By 1300, two potentially hostile ideologies (Islam and the Catholic/Byzantine Church) were spoiling for for zakat/tithe paying converts. By then, the Holy Roman Empire (or “Second Reich”) had been contrived as a joint Church and State venture to counter Islam’s alarming stomp over the foot prints of the (former) Persian and Roman Empires. And, everywhere, hostilities were tending to be more expansive and more prolonged. For example, Ghengis Khan took his wild horde ride from the Steppes deep into Eastern Europe. And, as for duration, in retrospect, the crusades seem to be endless.
At this time patterns of thinking and settlement were changing forever: several universities 1. were founded as cities repopulated and new trade centers began to sprout along high traffic inland routes.
Clearly, medieval populations were in communication across the vast lands of Afro-Eurasia before the plagues. Invasions and trade would start to purvey more culture; especially “Book” based religions. And, as a consequence, fleeing survivors (of both disease and war) opened new frontiers, putting more virgin land under cultivation. There came a time when both surpluses and hostilities were accumulating and that condition made war “necessary” and possible.
The big change was that an abundance of agricultural and mineral wealth was being generated. Soon strategies needed to be devised to retain treasures since there were no banks, yet. In the east, wealth rested within the bosoms of extended kin 2., in the west, in it was held by guilds and both sides funded their military/religious societies. This was, also, the first time that rich subjects could gain control of power structures and that individual wealth was sufficient to be pooled and leveraged. King John’s unlikely 13th century proclamation that property rights existed was probably exacted by a (more) powerful group of interested citizens. For their part, Eastern rulers did not grant such rights; instead they bestowed beneficial entitlements in order to tie the knots that bound.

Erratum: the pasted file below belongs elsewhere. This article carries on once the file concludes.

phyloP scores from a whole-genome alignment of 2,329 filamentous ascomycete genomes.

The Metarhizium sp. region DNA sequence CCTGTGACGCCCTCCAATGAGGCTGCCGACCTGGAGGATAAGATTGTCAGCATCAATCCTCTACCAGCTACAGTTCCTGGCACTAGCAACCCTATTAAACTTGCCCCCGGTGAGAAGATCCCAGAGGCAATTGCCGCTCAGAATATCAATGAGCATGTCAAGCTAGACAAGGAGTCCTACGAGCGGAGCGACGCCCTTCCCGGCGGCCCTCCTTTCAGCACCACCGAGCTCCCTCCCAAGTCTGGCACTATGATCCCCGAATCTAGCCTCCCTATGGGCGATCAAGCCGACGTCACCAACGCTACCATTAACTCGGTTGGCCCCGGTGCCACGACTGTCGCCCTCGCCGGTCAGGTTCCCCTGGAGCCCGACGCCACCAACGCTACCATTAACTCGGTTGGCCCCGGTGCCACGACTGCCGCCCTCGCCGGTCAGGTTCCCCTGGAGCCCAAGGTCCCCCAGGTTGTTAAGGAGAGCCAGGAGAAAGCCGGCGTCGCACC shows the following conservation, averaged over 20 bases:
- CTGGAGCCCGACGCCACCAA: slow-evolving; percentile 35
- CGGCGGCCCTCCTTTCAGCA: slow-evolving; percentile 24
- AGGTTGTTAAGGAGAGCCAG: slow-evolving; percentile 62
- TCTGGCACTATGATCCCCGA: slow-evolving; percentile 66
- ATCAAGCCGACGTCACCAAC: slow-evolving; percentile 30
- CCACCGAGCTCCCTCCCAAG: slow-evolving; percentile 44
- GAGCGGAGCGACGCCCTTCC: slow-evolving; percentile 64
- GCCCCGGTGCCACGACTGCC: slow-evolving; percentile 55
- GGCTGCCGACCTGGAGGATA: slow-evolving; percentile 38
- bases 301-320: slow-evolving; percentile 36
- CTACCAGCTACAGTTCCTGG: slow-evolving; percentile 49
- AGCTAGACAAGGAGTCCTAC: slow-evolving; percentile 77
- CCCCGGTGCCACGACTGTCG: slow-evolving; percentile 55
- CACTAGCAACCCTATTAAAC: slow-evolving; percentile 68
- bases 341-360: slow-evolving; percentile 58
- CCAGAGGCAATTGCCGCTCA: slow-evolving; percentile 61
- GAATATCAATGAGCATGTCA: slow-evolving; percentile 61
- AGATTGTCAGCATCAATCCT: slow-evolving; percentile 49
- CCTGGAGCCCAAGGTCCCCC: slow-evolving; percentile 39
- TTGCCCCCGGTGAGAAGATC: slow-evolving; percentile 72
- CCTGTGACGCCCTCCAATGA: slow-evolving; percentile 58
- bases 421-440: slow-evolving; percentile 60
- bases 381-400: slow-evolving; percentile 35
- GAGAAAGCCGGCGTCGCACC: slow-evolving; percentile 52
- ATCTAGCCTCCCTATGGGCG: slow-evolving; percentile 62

It began to matter how new wealth was gleaned -whether by collecting taxes or from importer’s profits –administrative and merchandising activities were far more lucrative than farming ever was. The flow of orders from the primordial nouveau riche forced traders to fan further down the well-worn branches of “Silk” routes in search of preciosities and quicker deliveries. By the 1400’s traders were about providing Chinese weaponry. This major breakthrough allowed in-place families and extant confederations to add overwhelming might to their granted rights or privileges. The potential for globalism really arrived when non-ballistic defenses were rendered useless by gunpowder.
Some of the permanent institutions of modernity were developed because of the wars and some because of demand. For example, Crusaders had been provided with food and shelter by the Cistercian Monks and Knights Templar 3. since the early 1100’s. Thrree centruies later, there was a network of hostiles stepping south from Scotland to the Holy Land. In many ways it was the “hospitality industry” that spawned credit and banking. There were evolving civic affiliations like the Hanseatic League that ran goods from Estonia to Turkey. Their standardized currencies, weights and measurements of land and sea distances were widely used until the rise of the Medici banking.
Standards improved map making and long-distance sea travel got more feasible. Even machinery was getting more sophisticated — cog movement clocks began to appear (in Churches) in the mid 1200’s. (The printing press and, later, the equipment of the industrial revolution all issued from such innovation.)
It was a period when Everyman’s conception of time and distance changed. Everything from minutes to fathoms could be exactly measured. And, once churches stuck the hour, the work ethic had to be coming. The armatures of globalism were fast replacing more provincial structures — even before the New World was discovered.
- “Arabic silver dirham coins were being circulated throughout the Afro-Eurasian landmass, as far as sub-Saharan Africa in the south and northern Europe in the north, often in exchange for goods and slaves.” Roman K. Kovalev, Alexis C. Kaelin (2007), “Circulation of Arab Silver in Medieval Afro-Eurasia: Preliminary Observations”, History Compass 5 (2), pp. 560–80. http://www.gold-stater.com/medieval-gold-coins.html
- By 1150, the Order’s original mission of guarding pilgrims had changed into a mission of guarding their valuables through an innovative way of issuing letters of credit, an early precursor of modern banking. Pilgrims would visit a Templar house in their home country, depositing their deeds and valuables. The Templars would then give them a letter which would describe their holdings. …While traveling, the pilgrims could present the letter to other Templars along the way, to “withdraw” funds from their account. This kept the pilgrims safe since they were not carrying valuables, and further increased the power of the Templars. http://en.wikipedia.org/wiki/History_of_the_Knights_Templar